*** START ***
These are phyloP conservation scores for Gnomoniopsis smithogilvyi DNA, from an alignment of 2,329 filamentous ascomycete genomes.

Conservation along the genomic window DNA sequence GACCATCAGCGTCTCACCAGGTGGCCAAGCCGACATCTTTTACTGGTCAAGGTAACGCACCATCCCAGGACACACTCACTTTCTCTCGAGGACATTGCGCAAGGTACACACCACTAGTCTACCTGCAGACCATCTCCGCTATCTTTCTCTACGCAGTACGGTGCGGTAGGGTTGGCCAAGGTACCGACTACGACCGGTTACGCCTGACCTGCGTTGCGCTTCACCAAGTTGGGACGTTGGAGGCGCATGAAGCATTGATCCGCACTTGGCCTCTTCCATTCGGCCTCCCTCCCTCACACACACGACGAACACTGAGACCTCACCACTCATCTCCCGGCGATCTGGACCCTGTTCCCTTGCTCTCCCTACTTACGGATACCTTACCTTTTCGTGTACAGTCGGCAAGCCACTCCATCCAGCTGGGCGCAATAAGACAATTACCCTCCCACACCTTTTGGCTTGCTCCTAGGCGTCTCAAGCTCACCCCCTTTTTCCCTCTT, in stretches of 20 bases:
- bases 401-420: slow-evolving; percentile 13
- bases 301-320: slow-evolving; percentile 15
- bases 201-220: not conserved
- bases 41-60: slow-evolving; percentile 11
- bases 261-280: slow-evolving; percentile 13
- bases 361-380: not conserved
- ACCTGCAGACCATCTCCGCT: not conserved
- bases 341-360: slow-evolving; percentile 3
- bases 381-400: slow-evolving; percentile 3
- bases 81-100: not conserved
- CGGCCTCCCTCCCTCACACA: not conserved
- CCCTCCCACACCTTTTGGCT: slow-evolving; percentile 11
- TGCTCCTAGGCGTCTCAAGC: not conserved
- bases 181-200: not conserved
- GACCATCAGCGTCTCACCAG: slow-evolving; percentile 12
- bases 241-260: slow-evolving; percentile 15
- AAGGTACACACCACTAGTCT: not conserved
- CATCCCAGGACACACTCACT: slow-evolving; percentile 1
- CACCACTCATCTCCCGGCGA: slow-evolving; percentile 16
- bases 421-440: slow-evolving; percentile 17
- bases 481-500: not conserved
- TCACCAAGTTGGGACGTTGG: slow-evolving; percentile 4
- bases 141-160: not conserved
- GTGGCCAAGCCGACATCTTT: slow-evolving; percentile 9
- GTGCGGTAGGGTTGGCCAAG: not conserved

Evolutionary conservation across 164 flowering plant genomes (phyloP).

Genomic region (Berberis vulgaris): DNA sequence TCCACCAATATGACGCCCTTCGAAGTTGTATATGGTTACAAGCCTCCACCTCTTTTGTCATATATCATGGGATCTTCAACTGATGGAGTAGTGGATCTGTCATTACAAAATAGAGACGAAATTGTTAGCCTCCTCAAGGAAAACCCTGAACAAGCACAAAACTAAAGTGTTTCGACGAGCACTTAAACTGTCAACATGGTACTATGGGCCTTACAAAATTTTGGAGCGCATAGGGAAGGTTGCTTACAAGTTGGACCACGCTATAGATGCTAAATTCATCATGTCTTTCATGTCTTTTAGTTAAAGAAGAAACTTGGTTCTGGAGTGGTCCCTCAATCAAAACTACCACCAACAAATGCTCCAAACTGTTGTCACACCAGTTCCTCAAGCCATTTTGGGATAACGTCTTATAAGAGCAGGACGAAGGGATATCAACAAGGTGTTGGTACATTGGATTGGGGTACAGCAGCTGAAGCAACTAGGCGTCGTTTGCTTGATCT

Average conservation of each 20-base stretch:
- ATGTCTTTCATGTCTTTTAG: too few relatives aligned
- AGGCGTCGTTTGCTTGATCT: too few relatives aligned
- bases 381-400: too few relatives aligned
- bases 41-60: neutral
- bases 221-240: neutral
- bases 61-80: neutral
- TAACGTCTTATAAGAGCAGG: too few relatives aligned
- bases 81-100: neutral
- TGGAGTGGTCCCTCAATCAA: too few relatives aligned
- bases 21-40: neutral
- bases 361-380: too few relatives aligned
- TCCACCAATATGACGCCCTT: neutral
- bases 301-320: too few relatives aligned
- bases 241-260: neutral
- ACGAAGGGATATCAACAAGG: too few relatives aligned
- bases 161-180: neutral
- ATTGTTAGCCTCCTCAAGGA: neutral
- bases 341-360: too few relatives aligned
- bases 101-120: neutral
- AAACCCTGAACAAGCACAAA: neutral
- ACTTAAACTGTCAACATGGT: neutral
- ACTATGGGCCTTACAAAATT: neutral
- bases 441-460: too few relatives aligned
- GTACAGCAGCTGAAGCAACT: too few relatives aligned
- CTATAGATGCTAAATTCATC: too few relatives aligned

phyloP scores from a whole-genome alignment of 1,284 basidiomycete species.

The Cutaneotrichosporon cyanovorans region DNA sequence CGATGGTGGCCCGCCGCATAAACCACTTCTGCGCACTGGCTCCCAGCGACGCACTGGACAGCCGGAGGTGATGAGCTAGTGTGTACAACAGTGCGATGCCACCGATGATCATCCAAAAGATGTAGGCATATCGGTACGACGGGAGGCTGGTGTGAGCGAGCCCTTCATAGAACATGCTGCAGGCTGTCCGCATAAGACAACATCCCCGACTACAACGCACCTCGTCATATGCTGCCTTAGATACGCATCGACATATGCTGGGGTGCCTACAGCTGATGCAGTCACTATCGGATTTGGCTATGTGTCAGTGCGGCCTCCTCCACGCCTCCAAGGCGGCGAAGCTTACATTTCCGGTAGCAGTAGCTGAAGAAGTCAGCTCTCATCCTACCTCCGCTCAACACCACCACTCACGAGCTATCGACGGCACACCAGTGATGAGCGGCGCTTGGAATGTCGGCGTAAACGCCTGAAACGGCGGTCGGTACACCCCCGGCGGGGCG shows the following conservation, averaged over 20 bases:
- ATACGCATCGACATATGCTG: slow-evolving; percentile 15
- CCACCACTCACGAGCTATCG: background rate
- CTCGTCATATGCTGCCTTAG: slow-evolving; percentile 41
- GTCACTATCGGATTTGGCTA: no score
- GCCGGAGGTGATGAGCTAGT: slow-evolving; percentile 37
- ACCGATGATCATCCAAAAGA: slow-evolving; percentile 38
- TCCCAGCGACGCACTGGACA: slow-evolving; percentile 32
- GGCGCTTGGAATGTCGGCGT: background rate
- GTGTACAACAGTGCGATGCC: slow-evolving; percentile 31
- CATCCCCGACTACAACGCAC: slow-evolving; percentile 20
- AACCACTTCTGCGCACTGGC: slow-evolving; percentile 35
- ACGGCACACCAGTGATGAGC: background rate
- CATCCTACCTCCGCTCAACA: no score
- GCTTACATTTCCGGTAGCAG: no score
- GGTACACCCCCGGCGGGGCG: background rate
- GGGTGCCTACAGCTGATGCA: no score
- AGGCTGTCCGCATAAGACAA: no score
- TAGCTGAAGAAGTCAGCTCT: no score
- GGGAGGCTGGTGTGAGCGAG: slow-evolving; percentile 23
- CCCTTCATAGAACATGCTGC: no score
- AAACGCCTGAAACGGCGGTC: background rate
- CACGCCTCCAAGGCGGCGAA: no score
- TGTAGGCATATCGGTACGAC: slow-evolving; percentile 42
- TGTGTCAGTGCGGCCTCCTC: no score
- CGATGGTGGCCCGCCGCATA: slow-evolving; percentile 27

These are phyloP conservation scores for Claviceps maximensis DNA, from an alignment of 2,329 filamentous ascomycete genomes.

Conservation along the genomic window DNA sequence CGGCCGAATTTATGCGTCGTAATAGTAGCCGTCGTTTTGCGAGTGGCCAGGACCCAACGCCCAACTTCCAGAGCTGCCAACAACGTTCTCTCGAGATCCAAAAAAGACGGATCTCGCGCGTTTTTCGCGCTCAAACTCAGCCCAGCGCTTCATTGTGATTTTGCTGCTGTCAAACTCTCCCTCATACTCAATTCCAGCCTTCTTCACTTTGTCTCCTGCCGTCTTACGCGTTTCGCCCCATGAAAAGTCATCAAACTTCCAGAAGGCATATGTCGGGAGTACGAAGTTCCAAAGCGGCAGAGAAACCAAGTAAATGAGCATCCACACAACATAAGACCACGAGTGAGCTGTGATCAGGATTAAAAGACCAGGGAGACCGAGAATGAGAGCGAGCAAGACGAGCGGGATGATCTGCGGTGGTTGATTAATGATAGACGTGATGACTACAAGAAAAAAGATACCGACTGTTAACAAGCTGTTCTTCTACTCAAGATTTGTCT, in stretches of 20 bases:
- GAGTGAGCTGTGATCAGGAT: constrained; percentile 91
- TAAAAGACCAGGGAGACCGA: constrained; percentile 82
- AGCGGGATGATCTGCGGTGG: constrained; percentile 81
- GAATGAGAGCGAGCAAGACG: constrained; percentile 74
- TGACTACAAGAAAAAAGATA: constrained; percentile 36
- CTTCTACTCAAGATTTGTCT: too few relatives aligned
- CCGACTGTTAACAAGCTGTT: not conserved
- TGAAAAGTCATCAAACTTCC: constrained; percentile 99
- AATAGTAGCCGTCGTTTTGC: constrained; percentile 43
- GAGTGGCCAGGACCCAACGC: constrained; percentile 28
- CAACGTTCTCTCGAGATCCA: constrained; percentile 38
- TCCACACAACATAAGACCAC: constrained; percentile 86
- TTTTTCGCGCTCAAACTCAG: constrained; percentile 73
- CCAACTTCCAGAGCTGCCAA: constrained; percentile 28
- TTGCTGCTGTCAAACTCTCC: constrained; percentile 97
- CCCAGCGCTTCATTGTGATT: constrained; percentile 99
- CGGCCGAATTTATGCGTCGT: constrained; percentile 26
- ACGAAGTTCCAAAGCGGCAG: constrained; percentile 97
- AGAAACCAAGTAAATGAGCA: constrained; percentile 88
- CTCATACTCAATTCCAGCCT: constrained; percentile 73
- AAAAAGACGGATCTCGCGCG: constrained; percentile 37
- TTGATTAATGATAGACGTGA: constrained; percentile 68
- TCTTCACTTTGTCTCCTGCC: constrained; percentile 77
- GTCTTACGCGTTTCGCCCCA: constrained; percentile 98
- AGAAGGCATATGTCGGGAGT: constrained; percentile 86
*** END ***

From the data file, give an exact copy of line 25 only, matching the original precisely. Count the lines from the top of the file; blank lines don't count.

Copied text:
- bases 141-160: not conserved